De novo pathway-based classification of breast cancer subtypes

Breast cancer is a heterogeneous disease for which various subtypes have been identified. These subtypes are characterized by molecular differences which direct treatment selection. The figure below illustrates the different subtypes together with cells found in normal mammary development that have similar characterisitics. The current state of art for breast cancer subtyping utilizes histochemistry or gene expression to measure a few selected markers. However, we expect that a classification based on molecular pathways rather than individual markers is a more robust way to classify breast cancer samples into known subtypes. To this end, we have developed several pathway based predictors that were trained on samples from The Cancer Genome Atlas. This web application allows to predict breast cancer subtypes for new samples, including custom uploaded samples as well as samples found on the Gene Expression Omnibus. Furthermore, selected pathways used for the individual predictors can be investigated.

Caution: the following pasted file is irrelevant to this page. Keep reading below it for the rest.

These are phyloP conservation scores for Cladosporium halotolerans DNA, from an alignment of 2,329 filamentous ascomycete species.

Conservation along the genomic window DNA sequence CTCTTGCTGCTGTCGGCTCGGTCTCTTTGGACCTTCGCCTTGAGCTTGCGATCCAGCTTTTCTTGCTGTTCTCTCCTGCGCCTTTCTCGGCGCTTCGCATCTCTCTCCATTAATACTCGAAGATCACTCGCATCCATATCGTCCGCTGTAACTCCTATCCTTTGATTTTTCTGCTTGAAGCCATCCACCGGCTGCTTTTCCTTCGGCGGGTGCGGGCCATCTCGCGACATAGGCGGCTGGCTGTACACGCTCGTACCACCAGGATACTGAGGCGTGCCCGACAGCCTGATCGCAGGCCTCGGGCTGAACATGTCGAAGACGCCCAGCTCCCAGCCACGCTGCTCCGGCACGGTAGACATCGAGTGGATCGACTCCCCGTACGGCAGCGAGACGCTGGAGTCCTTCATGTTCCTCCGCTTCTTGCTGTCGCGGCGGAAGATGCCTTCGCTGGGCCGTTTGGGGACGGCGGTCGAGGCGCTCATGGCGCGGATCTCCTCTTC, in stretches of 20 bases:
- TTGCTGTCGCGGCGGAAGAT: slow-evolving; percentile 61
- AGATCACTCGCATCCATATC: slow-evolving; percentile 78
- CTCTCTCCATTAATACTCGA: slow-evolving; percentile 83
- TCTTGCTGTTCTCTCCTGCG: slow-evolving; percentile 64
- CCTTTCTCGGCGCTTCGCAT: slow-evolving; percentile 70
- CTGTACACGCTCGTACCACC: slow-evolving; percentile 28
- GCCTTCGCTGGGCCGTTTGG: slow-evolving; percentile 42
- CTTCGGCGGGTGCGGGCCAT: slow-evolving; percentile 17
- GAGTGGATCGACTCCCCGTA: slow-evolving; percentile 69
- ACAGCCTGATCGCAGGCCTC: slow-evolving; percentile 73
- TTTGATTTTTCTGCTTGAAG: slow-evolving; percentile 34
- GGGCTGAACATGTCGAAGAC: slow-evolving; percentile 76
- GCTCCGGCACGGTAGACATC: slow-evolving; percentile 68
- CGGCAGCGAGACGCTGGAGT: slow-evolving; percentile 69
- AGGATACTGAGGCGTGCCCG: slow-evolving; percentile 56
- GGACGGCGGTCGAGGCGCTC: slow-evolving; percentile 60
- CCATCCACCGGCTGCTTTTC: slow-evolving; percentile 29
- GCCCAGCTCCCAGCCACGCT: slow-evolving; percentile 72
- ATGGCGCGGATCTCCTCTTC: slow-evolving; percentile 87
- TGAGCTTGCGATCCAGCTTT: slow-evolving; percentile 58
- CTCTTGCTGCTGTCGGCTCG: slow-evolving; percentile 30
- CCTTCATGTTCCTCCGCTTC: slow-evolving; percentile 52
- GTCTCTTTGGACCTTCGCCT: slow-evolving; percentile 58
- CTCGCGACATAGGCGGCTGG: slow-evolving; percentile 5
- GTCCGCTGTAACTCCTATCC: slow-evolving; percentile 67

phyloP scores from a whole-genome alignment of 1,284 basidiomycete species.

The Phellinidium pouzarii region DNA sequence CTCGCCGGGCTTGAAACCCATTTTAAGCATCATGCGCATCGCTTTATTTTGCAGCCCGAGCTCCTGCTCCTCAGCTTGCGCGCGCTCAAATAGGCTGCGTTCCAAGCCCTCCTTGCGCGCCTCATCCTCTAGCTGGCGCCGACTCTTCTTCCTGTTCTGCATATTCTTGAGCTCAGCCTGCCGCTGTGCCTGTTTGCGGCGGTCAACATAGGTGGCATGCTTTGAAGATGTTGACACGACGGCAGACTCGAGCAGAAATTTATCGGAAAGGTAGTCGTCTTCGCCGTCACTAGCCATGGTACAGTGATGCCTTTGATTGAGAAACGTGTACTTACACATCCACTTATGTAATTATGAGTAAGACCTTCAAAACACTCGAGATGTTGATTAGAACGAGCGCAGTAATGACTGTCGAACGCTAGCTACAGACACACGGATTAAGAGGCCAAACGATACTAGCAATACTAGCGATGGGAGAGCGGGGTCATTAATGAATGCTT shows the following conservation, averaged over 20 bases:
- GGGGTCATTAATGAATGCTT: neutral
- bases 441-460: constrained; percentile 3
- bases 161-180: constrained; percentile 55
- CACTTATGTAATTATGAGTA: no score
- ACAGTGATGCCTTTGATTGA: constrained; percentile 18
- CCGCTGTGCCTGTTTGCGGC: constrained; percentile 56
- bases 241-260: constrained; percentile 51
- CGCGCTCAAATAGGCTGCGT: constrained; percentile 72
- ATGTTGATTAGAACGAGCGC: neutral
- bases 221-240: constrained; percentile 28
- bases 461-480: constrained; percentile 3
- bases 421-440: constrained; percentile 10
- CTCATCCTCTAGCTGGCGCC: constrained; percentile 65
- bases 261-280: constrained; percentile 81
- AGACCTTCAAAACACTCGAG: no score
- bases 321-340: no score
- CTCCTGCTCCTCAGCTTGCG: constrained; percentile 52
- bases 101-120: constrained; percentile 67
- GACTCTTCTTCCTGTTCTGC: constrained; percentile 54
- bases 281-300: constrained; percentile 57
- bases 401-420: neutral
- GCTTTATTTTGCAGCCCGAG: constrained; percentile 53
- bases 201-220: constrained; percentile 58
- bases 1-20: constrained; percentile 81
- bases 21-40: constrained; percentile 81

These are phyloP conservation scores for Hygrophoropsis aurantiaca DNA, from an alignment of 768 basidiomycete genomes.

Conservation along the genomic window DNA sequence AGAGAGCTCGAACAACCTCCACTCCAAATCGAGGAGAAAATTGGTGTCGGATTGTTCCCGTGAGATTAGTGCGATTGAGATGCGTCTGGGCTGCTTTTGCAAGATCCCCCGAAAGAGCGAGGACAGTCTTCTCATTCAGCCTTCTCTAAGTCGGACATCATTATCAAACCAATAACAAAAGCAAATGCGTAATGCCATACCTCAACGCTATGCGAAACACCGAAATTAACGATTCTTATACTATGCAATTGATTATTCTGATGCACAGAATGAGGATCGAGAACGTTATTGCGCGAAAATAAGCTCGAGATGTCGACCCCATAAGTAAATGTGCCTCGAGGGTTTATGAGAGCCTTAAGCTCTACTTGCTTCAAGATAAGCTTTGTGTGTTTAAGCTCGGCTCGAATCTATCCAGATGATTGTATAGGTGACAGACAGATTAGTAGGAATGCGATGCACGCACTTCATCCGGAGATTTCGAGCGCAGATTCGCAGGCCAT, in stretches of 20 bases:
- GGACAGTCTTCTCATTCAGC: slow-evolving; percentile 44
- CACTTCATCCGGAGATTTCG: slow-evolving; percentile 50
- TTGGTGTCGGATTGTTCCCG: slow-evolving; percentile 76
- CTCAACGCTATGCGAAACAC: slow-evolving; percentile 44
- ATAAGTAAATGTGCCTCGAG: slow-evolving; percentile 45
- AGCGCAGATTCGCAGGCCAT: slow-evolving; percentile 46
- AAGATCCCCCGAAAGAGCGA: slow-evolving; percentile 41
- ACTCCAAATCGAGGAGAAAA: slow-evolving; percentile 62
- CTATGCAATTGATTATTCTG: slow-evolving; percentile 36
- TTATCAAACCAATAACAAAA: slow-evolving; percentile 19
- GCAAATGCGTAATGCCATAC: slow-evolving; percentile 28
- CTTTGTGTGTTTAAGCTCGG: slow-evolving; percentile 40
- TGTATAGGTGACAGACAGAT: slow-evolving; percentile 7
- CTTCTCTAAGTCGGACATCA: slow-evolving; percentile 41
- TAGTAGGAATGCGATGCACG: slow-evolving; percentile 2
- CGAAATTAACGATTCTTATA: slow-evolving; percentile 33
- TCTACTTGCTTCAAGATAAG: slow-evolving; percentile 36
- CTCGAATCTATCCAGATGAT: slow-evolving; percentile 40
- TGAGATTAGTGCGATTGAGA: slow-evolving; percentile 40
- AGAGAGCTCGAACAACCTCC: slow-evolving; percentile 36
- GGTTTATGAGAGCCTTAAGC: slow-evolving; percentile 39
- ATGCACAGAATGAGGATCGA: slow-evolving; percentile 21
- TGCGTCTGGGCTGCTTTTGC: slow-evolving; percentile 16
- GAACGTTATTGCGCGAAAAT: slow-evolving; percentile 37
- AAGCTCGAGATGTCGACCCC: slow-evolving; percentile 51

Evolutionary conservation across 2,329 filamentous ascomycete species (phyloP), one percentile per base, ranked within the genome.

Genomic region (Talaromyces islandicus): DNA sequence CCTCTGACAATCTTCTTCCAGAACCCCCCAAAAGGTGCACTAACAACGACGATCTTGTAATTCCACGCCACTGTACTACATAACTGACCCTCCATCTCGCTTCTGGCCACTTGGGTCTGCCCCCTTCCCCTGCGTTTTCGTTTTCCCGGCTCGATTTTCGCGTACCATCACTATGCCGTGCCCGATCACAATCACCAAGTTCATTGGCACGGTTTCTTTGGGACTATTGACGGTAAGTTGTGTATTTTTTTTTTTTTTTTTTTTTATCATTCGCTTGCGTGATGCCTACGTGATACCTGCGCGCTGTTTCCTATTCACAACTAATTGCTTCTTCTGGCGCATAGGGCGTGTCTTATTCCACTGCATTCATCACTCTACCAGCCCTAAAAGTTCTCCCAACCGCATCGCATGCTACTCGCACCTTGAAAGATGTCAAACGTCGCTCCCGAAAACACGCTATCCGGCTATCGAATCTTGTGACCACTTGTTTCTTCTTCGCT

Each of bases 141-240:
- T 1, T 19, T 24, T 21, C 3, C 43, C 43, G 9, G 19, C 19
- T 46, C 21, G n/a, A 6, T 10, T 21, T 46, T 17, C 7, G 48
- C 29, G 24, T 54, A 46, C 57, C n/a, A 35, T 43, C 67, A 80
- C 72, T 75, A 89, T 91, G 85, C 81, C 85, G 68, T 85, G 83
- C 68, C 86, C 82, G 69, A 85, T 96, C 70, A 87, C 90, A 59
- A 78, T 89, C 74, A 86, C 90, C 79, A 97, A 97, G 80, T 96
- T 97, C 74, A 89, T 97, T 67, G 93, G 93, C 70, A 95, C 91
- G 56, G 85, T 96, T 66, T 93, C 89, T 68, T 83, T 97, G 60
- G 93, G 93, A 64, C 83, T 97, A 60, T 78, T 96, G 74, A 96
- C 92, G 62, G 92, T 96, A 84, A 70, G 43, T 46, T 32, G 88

If you find this web application useful please cite:
Alcaraz et al., De novo pathway-based biomarker identification and
List M., Alcaraz N., Batra R., De Novo Pathway-Based Classification of Breast Cancer Subtypes

Main contact: Nicolas Alcaraz (nalcaraz'='@'='
Web development: Markus List (markus.list'='@'='

User guide

In the following we want to give a short introduction into the functionality of this web application. Let's begin with a closer look to the navigation bar on the left side:
The first two elements are self explanatory, so we will start with

Selected Pathway Predictors

The purpose of this section is to enable users to get to know the various pathway based classifiers we provide and to select one or several pathway based predictors for their analyses. The latter can be done in the first tab: